He graduated from the Naval College in 1874 and served in the Russo-Turkish War, 1877/1878.
He then embarked on a steady climb through the navy's officer corps in a succession of sea commands in the Baltic and Far East. Grigorovich took one notable break from sea duty, serving as naval attaché in Great Britain, 1896-1898. In 1903 he took command of the newly constructed battleship Tsarevich, built in France, and sailed it from Toulon to the Far East. He was decorated for heroism at the start of the Russo-Japanese War; then, as a newly promoted rear admiral in March 1904, he was placed in command of the shore installations at Port Arthur. He held this post through the siege of Russia's Far Eastern stronghold, and he was decorated again, this time in recognition of his growing reputation as an administrator.
The years of rebuilding Russian naval strength after the debacle against Japan brought new luster to Grigorovich's reputation. Appointed chief of staff for the Black Sea Fleet in 1905, he left to take command of the Baltic port of Libau in 1906. In 1908 he took charge of Kronstadt, the most important of Russia's naval bases. The next year Grigorovich began service as assistant to the minister of the navy. In 1911, promoted admiral, he became minister of the navy.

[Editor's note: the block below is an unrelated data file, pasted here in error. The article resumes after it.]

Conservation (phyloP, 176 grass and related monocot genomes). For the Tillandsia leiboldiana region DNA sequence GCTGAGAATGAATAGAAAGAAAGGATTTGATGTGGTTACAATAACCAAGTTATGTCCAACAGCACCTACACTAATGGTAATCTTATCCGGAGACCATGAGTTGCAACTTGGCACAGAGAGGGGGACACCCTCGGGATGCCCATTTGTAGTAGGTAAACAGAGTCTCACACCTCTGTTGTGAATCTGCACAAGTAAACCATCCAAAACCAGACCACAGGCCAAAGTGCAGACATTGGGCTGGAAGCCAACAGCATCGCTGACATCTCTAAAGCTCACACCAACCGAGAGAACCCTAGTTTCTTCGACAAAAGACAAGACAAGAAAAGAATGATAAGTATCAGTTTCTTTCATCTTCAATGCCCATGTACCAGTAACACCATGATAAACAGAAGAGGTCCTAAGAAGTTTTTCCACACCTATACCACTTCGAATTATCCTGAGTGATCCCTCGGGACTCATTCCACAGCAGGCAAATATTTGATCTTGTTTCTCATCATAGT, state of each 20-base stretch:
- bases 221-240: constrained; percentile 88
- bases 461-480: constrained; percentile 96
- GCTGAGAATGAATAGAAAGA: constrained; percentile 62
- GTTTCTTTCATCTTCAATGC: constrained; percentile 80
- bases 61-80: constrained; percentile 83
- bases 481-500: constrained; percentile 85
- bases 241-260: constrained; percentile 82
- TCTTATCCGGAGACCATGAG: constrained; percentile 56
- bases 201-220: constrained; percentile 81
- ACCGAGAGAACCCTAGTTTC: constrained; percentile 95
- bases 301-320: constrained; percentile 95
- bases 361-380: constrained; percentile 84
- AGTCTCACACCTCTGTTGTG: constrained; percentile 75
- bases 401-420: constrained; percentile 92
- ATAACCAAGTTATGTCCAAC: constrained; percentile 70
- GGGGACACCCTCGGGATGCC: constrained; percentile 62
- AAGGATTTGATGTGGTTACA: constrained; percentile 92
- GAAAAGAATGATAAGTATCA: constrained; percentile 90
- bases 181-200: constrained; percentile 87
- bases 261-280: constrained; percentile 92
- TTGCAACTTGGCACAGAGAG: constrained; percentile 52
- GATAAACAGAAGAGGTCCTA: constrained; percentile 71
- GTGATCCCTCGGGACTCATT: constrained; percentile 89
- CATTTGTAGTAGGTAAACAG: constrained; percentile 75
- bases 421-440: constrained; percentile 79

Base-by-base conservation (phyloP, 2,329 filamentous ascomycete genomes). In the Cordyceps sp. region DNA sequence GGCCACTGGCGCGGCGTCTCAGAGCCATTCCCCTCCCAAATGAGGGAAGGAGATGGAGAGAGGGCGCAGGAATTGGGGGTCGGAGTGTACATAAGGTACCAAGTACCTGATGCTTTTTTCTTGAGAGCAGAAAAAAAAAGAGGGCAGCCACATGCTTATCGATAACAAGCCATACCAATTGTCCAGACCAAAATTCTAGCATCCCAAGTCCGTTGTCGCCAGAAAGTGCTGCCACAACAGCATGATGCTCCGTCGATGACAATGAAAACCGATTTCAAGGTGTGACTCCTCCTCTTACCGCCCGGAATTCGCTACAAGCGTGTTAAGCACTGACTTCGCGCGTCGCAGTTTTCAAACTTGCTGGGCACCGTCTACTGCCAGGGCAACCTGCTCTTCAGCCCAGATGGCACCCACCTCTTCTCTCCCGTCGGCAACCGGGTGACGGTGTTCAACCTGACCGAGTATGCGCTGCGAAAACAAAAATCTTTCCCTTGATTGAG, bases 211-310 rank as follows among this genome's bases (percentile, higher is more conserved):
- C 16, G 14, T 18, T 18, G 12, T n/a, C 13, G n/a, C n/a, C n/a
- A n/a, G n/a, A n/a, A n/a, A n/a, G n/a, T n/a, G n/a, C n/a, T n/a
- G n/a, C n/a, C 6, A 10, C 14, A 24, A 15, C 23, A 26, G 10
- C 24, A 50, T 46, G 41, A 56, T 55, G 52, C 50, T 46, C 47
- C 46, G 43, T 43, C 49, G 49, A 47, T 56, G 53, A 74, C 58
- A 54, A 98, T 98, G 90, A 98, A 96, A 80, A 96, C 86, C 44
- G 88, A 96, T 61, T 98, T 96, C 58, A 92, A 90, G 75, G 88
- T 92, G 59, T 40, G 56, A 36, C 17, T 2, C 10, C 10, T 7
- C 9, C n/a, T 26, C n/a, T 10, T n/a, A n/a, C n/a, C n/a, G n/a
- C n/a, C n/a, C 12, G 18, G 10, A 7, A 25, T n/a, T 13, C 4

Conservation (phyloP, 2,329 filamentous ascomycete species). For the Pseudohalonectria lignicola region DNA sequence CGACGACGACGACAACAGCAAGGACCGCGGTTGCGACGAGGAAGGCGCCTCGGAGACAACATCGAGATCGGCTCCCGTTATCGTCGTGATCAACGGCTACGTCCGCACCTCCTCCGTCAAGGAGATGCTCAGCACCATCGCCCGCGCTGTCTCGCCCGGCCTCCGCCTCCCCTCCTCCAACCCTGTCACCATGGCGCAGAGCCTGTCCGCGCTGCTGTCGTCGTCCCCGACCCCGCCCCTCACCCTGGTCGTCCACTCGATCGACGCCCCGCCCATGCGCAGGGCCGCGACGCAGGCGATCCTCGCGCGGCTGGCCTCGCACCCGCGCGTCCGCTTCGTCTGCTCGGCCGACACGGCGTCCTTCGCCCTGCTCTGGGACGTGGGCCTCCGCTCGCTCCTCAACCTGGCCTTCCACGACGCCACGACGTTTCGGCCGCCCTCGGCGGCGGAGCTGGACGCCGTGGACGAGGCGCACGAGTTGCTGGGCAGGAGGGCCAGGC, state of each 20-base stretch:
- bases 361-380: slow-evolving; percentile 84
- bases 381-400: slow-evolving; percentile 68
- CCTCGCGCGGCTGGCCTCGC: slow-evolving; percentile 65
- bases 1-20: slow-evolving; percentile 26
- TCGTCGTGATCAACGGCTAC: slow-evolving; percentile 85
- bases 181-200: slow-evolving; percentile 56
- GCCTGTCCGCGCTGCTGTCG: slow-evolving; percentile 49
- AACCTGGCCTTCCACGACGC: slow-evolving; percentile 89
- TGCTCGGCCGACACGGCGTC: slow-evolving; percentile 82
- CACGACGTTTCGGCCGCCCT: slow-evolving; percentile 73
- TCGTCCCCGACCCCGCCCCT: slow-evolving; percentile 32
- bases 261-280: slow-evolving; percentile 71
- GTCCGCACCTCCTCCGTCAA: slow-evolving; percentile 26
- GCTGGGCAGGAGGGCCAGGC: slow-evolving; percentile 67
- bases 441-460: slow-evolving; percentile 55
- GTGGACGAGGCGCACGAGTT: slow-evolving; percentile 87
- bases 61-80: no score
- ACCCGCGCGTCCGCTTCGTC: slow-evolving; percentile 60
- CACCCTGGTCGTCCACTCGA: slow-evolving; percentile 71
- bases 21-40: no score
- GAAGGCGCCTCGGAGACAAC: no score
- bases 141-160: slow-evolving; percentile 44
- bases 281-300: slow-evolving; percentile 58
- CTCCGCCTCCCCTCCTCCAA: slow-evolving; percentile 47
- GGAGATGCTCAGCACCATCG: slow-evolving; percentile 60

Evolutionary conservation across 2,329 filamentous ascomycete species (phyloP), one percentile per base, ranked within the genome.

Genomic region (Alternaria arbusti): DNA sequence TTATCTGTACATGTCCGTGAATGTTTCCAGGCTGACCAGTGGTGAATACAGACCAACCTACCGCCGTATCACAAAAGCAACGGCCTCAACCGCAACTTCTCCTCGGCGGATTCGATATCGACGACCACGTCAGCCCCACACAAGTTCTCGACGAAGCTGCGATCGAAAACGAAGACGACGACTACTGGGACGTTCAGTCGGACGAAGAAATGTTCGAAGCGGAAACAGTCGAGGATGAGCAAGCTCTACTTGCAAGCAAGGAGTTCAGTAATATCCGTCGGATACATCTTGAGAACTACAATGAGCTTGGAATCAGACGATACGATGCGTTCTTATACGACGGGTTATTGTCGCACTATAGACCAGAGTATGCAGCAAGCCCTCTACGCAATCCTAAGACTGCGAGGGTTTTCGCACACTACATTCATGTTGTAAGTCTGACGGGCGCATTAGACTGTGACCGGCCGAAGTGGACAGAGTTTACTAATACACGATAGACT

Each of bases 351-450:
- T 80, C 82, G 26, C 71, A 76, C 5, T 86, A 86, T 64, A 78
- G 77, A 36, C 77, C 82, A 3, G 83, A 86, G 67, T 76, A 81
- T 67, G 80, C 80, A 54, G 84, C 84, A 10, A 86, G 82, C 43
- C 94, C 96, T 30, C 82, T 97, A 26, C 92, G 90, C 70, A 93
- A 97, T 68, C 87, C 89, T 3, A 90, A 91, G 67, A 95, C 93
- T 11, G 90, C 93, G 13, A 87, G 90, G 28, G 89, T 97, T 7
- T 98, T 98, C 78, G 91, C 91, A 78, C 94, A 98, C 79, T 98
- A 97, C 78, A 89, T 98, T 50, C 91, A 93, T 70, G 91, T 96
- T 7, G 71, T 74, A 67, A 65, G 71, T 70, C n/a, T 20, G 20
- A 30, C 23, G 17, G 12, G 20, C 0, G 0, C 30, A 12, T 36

Grigorovich proved to be both an able administrator and a skilled cabinet bureaucrat. He enjoyed good relations with Duma deputies (notably Octobrists) interested in expanding the navy; at the same time, he managed to retain the support of Tsar Nicholas II. The admiral quickly won the Duma's approval for a massive building program, which would provide Russia with seven new battleships and a comparable number of cruisers and destroyers; the program was to last until 1930. An even more impressive show of his political skill can be found in Grigorovich's ability, unique among the ministers serving in July 1914, to remain in office until the March Revolution in 1917.
Grigorovich's policies called for concentrating Russian naval strength in the Baltic, bolstering the fleet there with expanded and modernized bases such as Reval. In Admiral von Essen, Grigorovich had a Baltic Fleet commander more than able to put Russian resources to maximum use. But even this dynamic team could not offset the superiority of German naval resources. Fear of a German offensive strike into the Gulf of Finland, followed perhaps by an amphibious landing near St. Petersburg, dictated a defensive strategy based on massive mine fields. In the Black Sea the picture was similarly cloudy before 1914. Turkey threatened to tip the balance away from Russia by acquiring foreign built battleships. In the summer of 1912 mutinies broke out in the Black Sea Fleet, and these echoes of the revolution of 1905 brought Grigorovich personally to the scene to deal with this internal menace.